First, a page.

Chapter 5: The organizational Shadow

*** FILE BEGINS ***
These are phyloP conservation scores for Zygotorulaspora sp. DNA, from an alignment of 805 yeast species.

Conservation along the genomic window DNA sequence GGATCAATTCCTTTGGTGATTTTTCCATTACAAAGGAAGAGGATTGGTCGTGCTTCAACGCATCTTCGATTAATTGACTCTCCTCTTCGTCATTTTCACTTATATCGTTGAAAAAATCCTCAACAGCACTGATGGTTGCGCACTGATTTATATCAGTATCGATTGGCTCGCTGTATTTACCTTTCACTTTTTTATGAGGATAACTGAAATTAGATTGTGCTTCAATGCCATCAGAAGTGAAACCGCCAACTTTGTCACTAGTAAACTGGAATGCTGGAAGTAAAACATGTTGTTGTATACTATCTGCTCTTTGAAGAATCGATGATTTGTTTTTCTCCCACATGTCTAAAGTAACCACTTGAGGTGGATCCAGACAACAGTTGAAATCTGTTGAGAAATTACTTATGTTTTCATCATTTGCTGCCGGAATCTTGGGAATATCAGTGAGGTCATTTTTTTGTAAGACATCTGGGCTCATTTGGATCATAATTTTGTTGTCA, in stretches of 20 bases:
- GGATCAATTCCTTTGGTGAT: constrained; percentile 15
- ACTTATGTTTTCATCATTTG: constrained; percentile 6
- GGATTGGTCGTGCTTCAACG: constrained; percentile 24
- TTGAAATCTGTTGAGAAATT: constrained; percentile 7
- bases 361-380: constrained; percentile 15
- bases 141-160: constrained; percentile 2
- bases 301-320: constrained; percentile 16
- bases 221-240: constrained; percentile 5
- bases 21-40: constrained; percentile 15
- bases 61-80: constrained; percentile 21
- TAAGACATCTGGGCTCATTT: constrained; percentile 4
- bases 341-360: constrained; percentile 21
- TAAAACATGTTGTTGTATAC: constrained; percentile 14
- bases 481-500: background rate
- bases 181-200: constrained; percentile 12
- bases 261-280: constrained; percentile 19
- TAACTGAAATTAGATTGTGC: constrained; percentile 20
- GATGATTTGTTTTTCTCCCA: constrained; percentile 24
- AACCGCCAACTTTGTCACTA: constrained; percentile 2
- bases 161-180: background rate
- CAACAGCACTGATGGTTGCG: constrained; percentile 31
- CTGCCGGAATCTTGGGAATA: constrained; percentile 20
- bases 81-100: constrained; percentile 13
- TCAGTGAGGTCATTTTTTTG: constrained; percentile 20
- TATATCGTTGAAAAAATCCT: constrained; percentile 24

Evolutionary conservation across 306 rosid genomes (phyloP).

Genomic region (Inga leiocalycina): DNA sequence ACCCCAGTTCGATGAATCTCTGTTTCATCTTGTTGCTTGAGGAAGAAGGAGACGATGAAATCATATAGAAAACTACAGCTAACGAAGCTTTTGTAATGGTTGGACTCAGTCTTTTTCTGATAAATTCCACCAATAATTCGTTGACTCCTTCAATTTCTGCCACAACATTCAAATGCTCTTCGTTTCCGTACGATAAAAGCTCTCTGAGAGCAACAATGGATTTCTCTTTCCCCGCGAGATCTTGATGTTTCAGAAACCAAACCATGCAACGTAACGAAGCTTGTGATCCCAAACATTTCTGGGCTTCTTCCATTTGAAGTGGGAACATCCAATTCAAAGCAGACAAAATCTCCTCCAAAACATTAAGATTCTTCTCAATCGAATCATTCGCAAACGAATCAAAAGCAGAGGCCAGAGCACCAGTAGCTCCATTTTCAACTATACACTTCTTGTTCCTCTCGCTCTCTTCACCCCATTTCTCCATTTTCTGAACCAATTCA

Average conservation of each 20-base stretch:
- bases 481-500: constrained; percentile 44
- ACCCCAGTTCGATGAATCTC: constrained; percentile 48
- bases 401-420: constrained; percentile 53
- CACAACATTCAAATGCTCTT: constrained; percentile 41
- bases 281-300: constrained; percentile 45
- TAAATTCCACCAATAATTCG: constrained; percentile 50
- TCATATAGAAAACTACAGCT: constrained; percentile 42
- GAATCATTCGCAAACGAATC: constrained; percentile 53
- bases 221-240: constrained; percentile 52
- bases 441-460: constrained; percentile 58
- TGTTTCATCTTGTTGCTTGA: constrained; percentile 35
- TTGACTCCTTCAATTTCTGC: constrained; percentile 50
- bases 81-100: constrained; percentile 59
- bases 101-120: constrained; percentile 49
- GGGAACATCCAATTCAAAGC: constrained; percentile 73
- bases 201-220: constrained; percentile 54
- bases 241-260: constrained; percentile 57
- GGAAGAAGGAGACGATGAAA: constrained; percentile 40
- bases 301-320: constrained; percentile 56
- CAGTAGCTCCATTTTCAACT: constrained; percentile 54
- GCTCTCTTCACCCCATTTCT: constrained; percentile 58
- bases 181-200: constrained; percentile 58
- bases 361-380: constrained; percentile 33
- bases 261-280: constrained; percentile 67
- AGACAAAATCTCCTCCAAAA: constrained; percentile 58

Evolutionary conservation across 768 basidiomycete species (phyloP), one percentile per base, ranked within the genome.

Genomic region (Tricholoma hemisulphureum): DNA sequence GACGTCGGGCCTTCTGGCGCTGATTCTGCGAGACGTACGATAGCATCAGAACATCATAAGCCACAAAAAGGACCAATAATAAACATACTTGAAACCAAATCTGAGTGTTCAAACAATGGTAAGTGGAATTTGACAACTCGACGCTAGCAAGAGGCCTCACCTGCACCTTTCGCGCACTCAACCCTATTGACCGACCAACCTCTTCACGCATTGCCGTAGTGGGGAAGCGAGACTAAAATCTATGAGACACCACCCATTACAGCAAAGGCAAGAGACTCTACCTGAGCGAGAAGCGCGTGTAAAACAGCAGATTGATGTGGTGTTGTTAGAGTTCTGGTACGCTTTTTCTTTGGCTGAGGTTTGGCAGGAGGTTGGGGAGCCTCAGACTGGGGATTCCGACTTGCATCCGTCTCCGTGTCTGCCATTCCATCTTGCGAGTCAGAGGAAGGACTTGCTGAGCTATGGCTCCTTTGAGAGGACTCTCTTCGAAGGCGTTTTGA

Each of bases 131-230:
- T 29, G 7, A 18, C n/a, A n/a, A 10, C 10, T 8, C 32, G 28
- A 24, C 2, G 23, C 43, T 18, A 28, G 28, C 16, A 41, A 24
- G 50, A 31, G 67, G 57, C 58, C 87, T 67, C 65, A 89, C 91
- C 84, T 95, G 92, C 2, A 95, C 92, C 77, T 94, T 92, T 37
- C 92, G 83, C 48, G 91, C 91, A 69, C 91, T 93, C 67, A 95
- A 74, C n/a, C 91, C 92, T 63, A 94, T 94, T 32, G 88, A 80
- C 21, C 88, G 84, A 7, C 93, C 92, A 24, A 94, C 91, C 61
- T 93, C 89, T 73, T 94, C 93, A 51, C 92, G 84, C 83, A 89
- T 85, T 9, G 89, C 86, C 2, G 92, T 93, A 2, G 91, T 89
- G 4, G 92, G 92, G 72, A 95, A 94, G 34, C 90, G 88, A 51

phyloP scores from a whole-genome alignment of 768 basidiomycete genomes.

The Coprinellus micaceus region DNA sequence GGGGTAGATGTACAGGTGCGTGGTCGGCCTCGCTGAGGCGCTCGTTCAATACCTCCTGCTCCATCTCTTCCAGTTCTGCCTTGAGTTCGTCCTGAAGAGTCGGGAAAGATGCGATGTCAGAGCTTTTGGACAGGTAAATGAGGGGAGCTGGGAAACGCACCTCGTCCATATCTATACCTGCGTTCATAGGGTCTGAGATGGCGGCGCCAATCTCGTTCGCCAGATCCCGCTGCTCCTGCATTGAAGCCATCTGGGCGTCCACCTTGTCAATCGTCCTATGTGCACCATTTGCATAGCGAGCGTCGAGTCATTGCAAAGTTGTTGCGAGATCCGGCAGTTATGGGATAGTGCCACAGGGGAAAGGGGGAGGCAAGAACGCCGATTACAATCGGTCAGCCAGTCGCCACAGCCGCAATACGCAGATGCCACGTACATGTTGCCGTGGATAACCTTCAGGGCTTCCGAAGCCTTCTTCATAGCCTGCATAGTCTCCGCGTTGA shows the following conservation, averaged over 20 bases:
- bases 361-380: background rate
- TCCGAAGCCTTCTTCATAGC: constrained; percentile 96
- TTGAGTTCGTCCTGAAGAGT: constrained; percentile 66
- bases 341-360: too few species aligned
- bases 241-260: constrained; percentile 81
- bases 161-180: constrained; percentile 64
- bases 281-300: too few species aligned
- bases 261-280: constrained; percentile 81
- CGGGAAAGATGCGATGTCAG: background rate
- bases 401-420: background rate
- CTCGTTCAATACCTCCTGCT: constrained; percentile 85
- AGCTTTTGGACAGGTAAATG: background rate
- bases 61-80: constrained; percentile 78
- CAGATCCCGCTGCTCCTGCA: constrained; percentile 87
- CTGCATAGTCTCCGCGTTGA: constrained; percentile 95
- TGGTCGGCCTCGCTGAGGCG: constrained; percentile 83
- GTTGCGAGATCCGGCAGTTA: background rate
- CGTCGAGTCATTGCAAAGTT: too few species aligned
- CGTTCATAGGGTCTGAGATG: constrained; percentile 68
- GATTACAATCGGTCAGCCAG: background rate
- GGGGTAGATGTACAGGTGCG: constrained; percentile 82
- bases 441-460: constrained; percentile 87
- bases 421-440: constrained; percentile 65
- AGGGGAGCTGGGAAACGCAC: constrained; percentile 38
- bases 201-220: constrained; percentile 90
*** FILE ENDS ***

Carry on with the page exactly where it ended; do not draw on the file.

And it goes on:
The Shadow is one of the main Jungian archetypes ( 1990;  1977) and it refers to the negative, dark side of the human soul. The archetype contains unwanted, unaccepted traits, inclinations, aspirations and predilections discarded in the process of socialization. Jung believes that the shadow is a universal subsystem of the psyche, and that it accompanies every person. It is contained within the wider circle of the Self mentioned in the previous chapter and constitutes the Self’s unconscious elements. This means that it is not always seen by its owner. The majority of people concentrate on their Ego, trying to make it socially accepted and best suited to the environment. The Shadow, however, plays an important role in human life. It can be an unconscious source of nuisances and misunderstandings. Unfortunately there can be no doubt that man is, on the whole, less good than he imagines himself or wants to be. Everyone carries a shadow, and the less it is embodied in the individual’s conscious life, the blacker and denser it is. If an inferiority is conscious, one always has a chance to correct it. Furthermore, it is constantly in contact with other interests, so that it is continually subjected to modifications. But if it is repressed and isolated from consciousness, it never gets corrected (Jung, 1938/1966, p. 93). In certain pathological cases, the Shadow can cause serious problems.
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